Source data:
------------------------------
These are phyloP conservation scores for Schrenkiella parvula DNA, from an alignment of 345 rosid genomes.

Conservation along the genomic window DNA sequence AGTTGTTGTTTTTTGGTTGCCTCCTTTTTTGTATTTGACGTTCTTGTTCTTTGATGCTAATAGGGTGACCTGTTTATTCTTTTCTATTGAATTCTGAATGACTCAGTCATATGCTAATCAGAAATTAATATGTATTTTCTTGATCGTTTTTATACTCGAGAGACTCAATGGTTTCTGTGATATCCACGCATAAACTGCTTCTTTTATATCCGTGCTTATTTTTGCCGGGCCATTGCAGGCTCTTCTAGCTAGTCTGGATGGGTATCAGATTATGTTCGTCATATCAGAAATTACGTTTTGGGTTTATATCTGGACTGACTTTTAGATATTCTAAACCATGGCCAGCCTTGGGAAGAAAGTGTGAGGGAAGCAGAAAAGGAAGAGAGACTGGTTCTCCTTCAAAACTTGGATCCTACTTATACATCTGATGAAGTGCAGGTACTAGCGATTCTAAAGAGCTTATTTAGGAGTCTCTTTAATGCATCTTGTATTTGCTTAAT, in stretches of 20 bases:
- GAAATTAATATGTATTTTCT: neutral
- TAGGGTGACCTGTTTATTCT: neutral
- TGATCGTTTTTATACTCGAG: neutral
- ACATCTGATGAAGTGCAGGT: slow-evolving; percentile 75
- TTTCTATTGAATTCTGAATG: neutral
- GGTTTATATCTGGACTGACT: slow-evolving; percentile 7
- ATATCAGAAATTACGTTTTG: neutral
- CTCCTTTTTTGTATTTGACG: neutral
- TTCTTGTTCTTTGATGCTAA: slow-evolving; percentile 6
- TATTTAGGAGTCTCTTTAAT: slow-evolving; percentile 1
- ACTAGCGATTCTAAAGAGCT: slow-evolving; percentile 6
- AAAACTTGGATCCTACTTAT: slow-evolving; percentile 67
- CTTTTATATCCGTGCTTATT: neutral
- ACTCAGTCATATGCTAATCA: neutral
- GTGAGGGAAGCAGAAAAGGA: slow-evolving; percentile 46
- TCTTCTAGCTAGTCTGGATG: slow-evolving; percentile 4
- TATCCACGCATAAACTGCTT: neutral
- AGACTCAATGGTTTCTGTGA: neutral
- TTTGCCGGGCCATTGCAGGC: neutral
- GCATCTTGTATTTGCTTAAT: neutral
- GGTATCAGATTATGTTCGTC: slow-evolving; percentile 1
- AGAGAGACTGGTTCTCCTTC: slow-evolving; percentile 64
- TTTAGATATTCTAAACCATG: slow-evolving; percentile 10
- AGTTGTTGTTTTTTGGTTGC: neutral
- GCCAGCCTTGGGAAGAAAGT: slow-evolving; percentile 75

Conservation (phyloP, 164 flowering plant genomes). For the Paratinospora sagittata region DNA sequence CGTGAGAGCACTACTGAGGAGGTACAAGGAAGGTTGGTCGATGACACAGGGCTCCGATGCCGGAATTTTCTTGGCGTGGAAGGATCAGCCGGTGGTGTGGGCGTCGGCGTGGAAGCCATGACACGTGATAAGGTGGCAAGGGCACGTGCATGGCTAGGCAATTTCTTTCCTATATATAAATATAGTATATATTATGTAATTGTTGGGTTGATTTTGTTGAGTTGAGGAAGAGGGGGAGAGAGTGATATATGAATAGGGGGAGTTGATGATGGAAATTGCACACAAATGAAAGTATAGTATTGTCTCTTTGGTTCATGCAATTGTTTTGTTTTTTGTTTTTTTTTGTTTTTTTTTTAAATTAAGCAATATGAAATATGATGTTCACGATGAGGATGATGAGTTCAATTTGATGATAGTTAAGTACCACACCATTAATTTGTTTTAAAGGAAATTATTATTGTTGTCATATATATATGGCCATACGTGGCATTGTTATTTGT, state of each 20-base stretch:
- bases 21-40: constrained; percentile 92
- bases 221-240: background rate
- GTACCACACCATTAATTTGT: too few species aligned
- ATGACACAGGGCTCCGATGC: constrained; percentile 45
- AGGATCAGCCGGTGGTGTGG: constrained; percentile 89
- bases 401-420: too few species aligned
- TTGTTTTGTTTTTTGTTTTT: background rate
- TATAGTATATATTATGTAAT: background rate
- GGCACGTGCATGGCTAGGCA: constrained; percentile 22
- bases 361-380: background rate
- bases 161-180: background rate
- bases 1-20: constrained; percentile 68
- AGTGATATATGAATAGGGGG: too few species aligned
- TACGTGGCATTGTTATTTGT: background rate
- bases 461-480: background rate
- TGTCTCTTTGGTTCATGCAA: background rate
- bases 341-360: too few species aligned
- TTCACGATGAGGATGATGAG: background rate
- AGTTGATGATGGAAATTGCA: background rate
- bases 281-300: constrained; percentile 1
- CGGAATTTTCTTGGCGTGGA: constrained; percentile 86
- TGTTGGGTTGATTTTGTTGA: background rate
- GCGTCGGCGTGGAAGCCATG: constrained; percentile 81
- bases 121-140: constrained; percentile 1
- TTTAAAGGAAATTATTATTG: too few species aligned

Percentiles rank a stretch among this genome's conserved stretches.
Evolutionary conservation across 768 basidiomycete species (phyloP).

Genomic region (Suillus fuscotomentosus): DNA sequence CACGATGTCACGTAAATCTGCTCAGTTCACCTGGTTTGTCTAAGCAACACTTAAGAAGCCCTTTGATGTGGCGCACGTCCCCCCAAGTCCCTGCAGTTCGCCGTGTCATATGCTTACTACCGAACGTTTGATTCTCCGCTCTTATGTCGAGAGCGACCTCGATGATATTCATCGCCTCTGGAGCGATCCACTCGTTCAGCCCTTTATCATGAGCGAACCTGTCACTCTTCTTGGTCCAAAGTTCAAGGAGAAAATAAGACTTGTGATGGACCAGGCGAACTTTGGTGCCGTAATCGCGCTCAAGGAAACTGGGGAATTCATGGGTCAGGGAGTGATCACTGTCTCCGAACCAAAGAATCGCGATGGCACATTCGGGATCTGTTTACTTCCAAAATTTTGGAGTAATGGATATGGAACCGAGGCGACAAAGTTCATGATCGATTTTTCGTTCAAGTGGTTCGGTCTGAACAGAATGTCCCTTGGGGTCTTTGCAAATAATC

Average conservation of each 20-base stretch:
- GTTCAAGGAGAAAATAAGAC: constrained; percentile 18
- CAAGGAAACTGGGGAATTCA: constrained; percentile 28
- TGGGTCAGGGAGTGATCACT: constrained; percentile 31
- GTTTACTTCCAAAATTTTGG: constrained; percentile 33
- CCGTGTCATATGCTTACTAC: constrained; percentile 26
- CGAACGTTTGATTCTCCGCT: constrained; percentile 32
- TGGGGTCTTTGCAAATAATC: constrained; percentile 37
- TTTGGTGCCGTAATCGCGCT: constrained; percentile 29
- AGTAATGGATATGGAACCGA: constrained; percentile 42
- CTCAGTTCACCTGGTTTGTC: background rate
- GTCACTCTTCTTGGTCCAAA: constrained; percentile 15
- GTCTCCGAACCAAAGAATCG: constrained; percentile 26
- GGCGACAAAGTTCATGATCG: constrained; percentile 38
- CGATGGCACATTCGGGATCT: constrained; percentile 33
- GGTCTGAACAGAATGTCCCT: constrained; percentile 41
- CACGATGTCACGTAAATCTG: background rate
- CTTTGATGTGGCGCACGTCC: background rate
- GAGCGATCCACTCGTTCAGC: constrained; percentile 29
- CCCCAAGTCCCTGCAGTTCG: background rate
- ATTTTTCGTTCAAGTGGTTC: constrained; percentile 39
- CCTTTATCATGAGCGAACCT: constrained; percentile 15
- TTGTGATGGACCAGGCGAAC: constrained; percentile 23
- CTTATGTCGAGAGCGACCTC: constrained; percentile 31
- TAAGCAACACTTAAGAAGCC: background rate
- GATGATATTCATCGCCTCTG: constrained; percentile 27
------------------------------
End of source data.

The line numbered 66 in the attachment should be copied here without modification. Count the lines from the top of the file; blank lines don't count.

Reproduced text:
- AGTAATGGATATGGAACCGA: constrained; percentile 42